To give…

GivingIt was my first “Mothering Sunday” and it included flowers and dinner out. Being in the same town as one of my girls is a treat. It’s been years.

This retail created day to worship ‘mom’ reminded me that I like ‘days’, not because I’m great at playing along with the purchasing hype, but because of the general celebratory mood. People seem happier, kinder. Okay yeah, maybe I’m being a tad Pollyanna-ish, but seriously, there’s a good vibe around on days like this. People do make an extra attempt to be pleasant and treat each other with a little extra specialness. It’s lovely. Hmm, here’s a thought. Let’s make every day a “day”! Oops, I just heard a collective joyful gasp from Carlton’s CEO, and a few Hallmark executives just bought more stock options, but that’s not what I’m talking about. And yet, maybe I am.

Once upon a time, it didn’t cost the farm to be nice to someone, though. Speaking of Carlton, I don’t remember when I purchased my first card because mostly I made them. It was appreciated. It was thoughtful. Yes indeed, there was a time when giving was easy and I did it often. At some point I changed, however, which is a regrettable thing because I realize now my spontaneity and generosity was a good thing. Maybe I should bring those traits back into my world. Can I? I believe so.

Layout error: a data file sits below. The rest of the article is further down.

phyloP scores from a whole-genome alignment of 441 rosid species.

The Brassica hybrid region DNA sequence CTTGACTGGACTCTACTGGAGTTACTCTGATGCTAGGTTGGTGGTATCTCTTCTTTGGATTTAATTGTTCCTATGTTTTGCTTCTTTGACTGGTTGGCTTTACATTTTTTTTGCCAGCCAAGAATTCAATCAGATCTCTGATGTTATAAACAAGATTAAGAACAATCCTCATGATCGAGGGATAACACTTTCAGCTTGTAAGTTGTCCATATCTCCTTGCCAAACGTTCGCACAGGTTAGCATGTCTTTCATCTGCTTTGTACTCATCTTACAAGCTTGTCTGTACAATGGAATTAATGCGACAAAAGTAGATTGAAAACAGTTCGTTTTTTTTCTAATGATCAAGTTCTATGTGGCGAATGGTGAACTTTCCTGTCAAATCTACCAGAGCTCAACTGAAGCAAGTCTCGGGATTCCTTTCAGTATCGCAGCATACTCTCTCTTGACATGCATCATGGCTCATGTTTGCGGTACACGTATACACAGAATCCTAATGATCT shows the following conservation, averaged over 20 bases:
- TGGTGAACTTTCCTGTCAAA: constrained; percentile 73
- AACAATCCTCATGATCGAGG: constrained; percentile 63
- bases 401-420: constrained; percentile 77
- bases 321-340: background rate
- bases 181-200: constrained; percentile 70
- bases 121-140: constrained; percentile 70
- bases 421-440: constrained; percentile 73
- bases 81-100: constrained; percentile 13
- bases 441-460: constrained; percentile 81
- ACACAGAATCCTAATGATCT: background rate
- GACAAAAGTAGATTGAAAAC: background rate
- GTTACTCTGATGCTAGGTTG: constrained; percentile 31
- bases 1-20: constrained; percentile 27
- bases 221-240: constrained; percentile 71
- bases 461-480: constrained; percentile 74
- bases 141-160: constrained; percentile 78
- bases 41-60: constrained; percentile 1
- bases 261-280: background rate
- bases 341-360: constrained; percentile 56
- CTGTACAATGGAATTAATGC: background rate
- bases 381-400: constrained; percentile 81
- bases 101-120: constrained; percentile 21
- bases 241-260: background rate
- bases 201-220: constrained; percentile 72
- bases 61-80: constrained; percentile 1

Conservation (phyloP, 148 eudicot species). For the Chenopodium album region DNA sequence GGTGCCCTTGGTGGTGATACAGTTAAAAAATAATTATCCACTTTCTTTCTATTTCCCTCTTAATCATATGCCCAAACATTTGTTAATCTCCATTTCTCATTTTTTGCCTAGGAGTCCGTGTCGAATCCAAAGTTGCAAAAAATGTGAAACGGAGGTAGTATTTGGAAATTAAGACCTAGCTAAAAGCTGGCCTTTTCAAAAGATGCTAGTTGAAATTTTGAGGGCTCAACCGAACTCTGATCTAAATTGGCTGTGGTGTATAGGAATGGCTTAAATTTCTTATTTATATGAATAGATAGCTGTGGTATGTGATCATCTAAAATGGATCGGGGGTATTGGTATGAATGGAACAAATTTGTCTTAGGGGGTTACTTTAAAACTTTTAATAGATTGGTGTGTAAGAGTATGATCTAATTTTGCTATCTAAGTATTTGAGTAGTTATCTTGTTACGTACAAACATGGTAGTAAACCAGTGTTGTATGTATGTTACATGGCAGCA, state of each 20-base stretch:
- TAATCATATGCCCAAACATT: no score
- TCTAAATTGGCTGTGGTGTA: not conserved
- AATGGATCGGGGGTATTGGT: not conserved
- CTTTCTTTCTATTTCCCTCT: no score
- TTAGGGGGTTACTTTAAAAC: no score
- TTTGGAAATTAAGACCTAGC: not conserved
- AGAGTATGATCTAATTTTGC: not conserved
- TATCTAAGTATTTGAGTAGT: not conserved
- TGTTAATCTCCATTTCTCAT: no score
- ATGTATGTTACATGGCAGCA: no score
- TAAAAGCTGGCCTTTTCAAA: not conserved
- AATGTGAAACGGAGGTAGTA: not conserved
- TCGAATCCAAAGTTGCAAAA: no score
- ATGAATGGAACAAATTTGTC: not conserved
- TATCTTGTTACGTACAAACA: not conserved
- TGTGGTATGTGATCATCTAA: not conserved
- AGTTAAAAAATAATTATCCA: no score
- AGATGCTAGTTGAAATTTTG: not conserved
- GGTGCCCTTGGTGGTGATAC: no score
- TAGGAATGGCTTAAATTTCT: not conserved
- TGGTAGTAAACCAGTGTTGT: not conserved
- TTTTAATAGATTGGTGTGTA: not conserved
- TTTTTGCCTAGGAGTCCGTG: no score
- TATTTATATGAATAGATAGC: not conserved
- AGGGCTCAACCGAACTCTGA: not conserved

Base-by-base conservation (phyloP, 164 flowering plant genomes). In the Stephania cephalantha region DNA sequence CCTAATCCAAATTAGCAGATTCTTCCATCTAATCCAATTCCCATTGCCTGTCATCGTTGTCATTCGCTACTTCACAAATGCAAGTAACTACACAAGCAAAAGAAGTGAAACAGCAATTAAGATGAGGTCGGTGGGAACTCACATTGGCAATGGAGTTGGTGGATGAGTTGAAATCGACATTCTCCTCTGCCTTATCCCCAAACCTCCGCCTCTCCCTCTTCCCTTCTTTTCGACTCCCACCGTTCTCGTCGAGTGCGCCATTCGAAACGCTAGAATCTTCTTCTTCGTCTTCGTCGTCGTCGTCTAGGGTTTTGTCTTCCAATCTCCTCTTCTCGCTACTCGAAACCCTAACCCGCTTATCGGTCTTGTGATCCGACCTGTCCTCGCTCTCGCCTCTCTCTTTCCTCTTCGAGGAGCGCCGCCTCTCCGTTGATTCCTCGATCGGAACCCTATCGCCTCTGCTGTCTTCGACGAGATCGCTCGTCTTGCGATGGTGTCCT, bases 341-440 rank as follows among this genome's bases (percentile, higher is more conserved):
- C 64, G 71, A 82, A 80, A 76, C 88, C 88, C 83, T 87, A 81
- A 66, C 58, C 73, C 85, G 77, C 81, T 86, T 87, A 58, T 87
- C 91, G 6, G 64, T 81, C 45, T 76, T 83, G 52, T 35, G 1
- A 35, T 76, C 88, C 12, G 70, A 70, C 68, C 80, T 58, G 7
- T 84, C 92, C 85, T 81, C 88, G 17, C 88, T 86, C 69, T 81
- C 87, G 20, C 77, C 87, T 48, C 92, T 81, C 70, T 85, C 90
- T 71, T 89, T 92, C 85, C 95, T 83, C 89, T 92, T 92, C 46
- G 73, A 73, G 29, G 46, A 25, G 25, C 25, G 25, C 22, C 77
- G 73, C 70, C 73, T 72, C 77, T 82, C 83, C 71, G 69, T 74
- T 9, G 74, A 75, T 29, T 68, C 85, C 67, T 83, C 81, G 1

I like holiday gaiety. I do not like the pressure. Over the years, buying more and more became a stressor for me and I began bowing out of things so I wouldn’t have to spend. Not being the best manager of money, there were times when a birthday, or a party, or a ‘day’ fell when my bank account was empty. I wasn’t creative enough of figure out how give something affordable. I’m pretty sure it was a false pride kind of thing, too, thinking I needed to spend oodles. Also, in fairness, I wasn’t organized enough to plan ahead. Whatever, I’d like to figure out how to reclaim the feeling created when giving just to give. It’s a wonderful one.

In grade nine, I went off to boarding school. A day student I met there had something I wanted – friends. She was warm and friendly, able to reach out and touch people easily. Touching was not something I could do easily, and speaking to strangers was impossible for me. Well, I watched her and learned. I was thirteen. Surely at this age, I can learn how to get my thoughtfulness back. Goal.

So I’m wishing for thoughtful hearts. “Days” aren’t all about money. The essence of celebration is the human connection. Generosity of spirit and unconditional giving isn’t about who spends the most, but rather about caring. Oh, of course, a car, a vacation, or new kitchen appliances are fantastic gifts, and if buying big ticket items brings you joy, then go for it. Many of us, however, would do better to help a neighbour trim their hedge or fix a leaky tap. Hey, there’s a great card for Hallmark. “Happy Birthday! In lieu of a gift, I made dinner for a senior and put your name on it!”

Until tomorrow…




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